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Thread: Vat The Jack

  1. #11
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    Re: Vat The Jack

    Yes, you don't need that other, it just gives the general idea.

    Gary

  2. #12
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    Re: Vat The Jack

    Another plan but following Jono's general approach: substitute a smoky, woody bourbon for the peated malt. EC 18 or 20, say, or one of the very aged Van Winkle line.

    Do both, the Campfire-inspired and then the all-American one: which is better?

    Gary

  3. #13
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    Re: Vat The Jack

    I am not great at identifying multiple taste elements but here goes my rough attempt...

    1st attempt...4RSB 60%, Talisker 10% and Old Overholt 30%....eyeballed the proportions. I let it sit a bit to let the Talisker play nice with the bourbon and rye.
    The nose, after sitting, retains some initial peat but less than upon first pour. The sweet elements - corn and honey rise up with just a trace of spice.
    Taste...peat is present that wraps around the sweeter bourbon and very light spice. Finish is peaty with some leather and wood.

    I have to get the Highwest Campfire to compare. I suspect the Talisker may be too much, a lighter peat touch may be the way to go. Also, a spicier rye may help.

    2nd attempt - I added some Rittenhouse to the original vat...so the rough ratios are 4rsb 45%, Talisker 5% and rye..Old O / Ritt 100 45%

    Nose, hint of peat, more spice and retains the corn and honey sweetness.
    Taste...actualy, very nice, smooth, initially a unique blend of sweet and spicy peat and then peat is present on the finish with leather and wood notes.

    I would say, don't go strong on the peated scotch, maybe use an eye dropper and titrate the bourbon and rye vatting carefully.

  4. #14
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    Vat The Jack

    I've tried before; I can't remember the bourbon or rye, but the scotch was HP12. I didn't consider the vatting a success and my biggest problem was that it wasn't peated enough for my taste. I could do with Campfire being more peated as well.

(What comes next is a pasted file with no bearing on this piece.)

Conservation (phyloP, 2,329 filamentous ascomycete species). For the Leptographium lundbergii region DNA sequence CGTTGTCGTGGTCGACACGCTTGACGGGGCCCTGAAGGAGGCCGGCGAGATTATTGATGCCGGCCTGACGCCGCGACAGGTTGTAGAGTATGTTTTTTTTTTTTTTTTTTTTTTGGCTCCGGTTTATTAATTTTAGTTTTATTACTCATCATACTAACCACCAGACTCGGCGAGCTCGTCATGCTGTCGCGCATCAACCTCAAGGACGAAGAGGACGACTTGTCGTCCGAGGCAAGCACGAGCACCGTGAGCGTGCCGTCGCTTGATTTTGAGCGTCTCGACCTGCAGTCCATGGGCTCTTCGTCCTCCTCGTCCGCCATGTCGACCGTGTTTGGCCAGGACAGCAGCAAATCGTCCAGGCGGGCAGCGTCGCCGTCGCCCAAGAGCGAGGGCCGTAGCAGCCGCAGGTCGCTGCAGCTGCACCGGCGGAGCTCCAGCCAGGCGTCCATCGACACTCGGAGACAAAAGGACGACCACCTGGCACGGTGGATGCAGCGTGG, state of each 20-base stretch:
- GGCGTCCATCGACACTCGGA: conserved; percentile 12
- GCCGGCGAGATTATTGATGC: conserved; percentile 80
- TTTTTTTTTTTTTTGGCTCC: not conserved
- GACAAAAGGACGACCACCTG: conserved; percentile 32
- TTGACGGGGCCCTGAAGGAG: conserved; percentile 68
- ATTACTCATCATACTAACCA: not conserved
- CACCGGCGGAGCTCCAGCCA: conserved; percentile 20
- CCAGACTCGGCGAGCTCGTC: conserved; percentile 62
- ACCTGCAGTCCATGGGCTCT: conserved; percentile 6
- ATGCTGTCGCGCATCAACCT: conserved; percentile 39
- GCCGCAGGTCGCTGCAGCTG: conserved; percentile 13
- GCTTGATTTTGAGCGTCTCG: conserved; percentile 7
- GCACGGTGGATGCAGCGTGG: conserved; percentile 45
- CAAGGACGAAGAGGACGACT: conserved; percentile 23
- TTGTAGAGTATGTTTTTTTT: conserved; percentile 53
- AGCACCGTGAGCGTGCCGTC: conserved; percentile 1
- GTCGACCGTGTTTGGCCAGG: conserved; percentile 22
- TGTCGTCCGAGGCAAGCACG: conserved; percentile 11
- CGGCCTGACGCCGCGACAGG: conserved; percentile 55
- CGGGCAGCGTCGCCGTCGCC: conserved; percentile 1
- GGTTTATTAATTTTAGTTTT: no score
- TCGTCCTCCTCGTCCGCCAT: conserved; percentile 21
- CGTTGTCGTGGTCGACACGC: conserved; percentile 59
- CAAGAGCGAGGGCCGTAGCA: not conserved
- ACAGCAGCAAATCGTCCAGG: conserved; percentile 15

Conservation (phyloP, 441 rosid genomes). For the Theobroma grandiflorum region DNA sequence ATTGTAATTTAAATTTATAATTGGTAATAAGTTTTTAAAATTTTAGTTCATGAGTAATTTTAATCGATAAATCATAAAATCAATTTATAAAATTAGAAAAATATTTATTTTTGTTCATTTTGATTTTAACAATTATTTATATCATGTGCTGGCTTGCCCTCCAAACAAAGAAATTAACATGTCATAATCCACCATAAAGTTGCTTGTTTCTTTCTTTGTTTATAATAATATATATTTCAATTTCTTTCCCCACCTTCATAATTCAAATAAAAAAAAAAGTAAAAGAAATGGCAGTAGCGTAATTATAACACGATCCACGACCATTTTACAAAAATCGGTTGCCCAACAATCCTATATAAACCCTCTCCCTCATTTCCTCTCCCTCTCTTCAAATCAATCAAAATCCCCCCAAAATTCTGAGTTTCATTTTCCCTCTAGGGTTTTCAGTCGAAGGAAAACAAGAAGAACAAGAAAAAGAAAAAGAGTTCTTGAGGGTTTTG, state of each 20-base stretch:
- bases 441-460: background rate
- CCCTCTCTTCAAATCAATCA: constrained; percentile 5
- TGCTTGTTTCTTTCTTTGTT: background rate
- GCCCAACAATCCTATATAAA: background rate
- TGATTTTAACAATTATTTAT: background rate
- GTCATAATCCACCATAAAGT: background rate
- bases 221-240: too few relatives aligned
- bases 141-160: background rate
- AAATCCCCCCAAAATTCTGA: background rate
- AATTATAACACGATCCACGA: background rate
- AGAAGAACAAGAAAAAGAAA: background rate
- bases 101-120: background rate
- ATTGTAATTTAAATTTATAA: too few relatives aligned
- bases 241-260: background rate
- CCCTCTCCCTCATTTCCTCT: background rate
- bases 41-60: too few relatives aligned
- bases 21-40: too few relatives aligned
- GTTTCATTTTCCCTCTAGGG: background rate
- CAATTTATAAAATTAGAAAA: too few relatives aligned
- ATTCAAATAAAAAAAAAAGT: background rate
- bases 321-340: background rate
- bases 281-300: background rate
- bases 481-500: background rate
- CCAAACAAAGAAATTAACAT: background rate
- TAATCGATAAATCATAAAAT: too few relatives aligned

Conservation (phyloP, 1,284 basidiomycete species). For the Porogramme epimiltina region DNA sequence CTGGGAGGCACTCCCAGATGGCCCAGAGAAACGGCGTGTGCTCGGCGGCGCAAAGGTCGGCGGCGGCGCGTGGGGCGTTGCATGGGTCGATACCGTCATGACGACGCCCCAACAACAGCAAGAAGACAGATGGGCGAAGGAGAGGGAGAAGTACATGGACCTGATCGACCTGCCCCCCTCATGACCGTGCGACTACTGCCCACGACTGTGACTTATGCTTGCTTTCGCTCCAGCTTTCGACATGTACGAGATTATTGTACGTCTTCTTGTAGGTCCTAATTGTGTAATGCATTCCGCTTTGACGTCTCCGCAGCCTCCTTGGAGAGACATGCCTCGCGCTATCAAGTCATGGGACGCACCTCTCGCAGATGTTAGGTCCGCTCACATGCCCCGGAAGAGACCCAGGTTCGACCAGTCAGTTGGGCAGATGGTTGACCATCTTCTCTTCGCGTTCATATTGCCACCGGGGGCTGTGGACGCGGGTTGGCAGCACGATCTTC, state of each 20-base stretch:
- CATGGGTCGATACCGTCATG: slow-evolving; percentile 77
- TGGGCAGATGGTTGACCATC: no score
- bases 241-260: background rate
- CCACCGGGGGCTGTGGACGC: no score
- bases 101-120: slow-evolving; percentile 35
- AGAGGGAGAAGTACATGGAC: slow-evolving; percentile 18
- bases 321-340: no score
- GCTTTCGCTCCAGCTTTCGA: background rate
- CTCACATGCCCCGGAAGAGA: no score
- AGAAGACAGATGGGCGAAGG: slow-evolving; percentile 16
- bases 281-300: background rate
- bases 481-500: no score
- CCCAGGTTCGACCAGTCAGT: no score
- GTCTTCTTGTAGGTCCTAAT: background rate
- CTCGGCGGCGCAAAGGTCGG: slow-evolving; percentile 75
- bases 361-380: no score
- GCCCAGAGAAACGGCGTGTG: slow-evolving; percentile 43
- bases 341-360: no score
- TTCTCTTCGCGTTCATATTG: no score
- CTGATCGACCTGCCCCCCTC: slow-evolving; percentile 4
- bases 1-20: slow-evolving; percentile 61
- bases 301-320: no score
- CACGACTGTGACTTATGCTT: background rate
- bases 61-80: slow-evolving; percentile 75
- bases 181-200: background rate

I'll try again, and I'm thinking that I might go high end - a barrel strength FR, THH, and Ardbeg Corryvreckan - it's only a splash of each, after all. There seems to be a bit of romance in blending whiskeys at cask strength.
    Jim

  5. #15
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    Re: Vat The Jack

    Since the peat can quickly overwhelm the vatting, and it sounds like the Campfire has just a hint, so creating a mimick will take quite a few side by side comparisons.

  6. #16
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    Re: Vat The Jack

    Good experiments, No. 2 sounds great.

    What I've found is, when a proportion isn't right, sometimes reducing it helps, but also sometimes too, adding more.

    Gary

  7. #17
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    Re: Vat The Jack

    Today I had an idea for the 2 JDSB I sampled head to head in another thread. One delicate and nice, the other bold, flavourful, and in your face. I decided to make a mingling of the two. My 1st attempt was 2 parts #12-6714 (delicate) with 1 part 12-6500 (bold). The bold JDSB flavour was too dominant. Then I tried 4 parts delicate and 1 part bold. They seemed to come together rather well at this ratio.

  8. #18
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    Re: Vat The Jack

    This sounds very good, different proportions can make a big difference in the result.

    Gary

  9. #19
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    Re: Vat The Jack

    Killer vatting here, 1/3rd each Jack Black, Jack Master Distiller Series 86 proof, and Silver Select. Silky soft but big rich flavours of American straight whiskey (creosote, copper, char), each contributes qualities to make this a luxury dram. I read William Faulkner saved Jack Daniels for special occasions so I raise this glass to him, a tribute not so distant in geography; he trained in Toronto with the British Air Force for half a year but the war ended before he could be sent overseas. I guess he made do with Canadian whisky when up here, but he'd have liked this vat of Jack, of that I have no doubt. Hemingway also lived here, about a stone's throw from where I type, in fact, another story…

    Gary

  10. #20
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    Re: Vat The Jack

    My go to whiskey has been JDSB. Tonight I had JD Master Distiller Series #1 86proof, and I am thinking it needs something to balance it. It seems it has lots of extra spice, and wood-char...it can definately be made better. Have 3 JDSB bottles in cabinet and some JD Black. Not sure I want to try 3 x 1/3 each like Gary did because I like the SB too much. I'm thinking the sweet mellow Gentleman Jack will kick down the spice and wood-char a notch, and add more sweetness (It might taste closer to the White Rabbit Saloon after mixing). Maybe instead of 1/3 JD Silver Select I will add 1/3 Gentleman Jack.......

 

 

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